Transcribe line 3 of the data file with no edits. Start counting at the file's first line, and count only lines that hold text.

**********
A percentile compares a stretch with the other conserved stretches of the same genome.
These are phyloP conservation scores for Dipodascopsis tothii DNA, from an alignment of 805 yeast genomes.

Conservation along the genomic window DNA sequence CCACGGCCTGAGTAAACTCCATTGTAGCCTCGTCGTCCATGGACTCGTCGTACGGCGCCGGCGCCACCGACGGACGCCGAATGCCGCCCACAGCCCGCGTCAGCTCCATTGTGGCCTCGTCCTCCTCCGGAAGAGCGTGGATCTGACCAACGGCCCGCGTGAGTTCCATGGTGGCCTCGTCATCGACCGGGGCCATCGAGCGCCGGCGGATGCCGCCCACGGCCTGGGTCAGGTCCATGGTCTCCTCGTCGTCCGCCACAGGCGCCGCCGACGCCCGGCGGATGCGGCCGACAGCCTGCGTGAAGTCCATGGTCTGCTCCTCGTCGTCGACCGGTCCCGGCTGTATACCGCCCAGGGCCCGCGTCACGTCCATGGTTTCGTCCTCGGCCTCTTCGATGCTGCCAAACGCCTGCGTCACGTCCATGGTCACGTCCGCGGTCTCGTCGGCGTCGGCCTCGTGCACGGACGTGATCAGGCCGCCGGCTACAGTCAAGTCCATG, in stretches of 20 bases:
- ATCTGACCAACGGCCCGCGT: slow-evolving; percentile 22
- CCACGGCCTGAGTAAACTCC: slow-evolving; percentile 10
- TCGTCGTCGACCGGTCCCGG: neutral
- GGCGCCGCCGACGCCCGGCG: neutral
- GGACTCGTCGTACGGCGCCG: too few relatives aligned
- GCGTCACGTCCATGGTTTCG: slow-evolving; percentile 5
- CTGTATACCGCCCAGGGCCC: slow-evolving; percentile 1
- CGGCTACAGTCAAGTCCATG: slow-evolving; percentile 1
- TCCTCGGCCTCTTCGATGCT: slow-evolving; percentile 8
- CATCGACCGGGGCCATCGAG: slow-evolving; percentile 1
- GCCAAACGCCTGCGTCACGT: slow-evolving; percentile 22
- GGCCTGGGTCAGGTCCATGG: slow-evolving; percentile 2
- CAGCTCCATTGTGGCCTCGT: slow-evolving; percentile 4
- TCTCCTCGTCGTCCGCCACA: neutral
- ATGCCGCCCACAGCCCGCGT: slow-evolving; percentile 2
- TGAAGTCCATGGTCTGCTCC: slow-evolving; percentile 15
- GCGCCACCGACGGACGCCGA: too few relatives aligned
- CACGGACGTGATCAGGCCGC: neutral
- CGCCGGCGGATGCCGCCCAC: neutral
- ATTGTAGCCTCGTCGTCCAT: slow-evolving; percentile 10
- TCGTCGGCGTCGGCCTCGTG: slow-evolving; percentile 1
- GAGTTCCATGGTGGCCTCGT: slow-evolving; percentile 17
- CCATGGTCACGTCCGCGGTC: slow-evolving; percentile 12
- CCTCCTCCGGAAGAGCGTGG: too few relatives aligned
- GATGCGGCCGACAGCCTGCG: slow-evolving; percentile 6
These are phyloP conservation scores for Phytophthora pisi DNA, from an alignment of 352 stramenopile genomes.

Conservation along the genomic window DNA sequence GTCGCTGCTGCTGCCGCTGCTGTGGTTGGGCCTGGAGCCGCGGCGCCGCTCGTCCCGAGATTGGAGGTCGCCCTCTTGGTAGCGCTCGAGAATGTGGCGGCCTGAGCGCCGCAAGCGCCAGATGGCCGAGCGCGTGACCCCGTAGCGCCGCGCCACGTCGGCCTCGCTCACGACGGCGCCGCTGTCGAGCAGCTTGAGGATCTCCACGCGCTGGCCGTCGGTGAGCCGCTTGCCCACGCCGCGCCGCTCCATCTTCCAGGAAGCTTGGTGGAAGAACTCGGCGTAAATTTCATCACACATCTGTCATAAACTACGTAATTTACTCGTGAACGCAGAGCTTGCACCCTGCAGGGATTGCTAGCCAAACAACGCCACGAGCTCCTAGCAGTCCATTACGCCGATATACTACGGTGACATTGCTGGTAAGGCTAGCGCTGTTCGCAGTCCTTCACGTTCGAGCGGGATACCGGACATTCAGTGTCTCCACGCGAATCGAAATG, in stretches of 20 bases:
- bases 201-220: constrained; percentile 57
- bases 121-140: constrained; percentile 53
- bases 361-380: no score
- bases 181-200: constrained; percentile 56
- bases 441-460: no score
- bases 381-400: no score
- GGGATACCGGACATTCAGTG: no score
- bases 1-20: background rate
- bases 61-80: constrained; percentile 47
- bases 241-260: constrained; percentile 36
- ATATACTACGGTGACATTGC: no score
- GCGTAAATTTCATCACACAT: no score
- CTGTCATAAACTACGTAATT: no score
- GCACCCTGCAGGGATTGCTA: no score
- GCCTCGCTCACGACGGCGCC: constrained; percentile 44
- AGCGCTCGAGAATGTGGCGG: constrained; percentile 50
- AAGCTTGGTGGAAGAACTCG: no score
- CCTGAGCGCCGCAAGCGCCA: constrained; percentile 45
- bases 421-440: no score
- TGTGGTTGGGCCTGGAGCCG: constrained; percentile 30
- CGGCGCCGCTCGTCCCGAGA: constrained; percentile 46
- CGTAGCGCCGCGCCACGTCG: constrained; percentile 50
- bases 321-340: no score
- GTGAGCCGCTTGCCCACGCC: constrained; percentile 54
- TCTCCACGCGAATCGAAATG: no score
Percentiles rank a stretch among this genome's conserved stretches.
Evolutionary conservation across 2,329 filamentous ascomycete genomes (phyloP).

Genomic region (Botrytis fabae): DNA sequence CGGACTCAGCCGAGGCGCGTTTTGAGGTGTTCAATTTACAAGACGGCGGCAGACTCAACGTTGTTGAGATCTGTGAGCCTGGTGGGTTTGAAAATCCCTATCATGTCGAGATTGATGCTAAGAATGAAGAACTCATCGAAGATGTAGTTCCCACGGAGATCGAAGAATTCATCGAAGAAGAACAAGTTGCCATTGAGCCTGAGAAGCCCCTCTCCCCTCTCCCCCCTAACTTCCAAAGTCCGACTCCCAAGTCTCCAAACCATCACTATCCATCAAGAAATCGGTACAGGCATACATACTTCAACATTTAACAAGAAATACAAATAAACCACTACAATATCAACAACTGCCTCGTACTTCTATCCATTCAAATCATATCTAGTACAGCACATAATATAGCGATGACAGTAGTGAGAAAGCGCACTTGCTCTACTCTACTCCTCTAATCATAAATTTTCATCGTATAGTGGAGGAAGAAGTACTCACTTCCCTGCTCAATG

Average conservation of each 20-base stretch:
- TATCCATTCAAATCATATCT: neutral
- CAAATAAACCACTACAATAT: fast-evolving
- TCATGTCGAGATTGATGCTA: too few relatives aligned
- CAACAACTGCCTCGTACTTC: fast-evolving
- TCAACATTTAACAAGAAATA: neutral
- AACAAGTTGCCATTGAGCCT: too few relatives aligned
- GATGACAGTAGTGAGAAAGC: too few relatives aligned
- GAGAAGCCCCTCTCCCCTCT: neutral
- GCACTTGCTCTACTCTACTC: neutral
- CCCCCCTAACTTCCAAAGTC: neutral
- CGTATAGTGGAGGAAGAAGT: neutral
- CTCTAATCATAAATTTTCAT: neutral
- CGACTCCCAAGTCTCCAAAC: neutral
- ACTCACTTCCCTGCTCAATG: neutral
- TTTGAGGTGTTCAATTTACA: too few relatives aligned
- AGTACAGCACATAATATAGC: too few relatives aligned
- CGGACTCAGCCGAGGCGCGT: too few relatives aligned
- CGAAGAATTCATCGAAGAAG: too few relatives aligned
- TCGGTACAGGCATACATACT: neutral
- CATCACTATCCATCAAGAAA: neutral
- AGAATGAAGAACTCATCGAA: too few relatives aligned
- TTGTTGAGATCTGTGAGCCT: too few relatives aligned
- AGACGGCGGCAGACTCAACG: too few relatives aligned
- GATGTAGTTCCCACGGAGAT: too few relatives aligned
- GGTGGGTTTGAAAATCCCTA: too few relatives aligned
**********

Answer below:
Conservation along the genomic window DNA sequence CCACGGCCTGAGTAAACTCCATTGTAGCCTCGTCGTCCATGGACTCGTCGTACGGCGCCGGCGCCACCGACGGACGCCGAATGCCGCCCACAGCCCGCGTCAGCTCCATTGTGGCCTCGTCCTCCTCCGGAAGAGCGTGGATCTGACCAACGGCCCGCGTGAGTTCCATGGTGGCCTCGTCATCGACCGGGGCCATCGAGCGCCGGCGGATGCCGCCCACGGCCTGGGTCAGGTCCATGGTCTCCTCGTCGTCCGCCACAGGCGCCGCCGACGCCCGGCGGATGCGGCCGACAGCCTGCGTGAAGTCCATGGTCTGCTCCTCGTCGTCGACCGGTCCCGGCTGTATACCGCCCAGGGCCCGCGTCACGTCCATGGTTTCGTCCTCGGCCTCTTCGATGCTGCCAAACGCCTGCGTCACGTCCATGGTCACGTCCGCGGTCTCGTCGGCGTCGGCCTCGTGCACGGACGTGATCAGGCCGCCGGCTACAGTCAAGTCCATG, in stretches of 20 bases: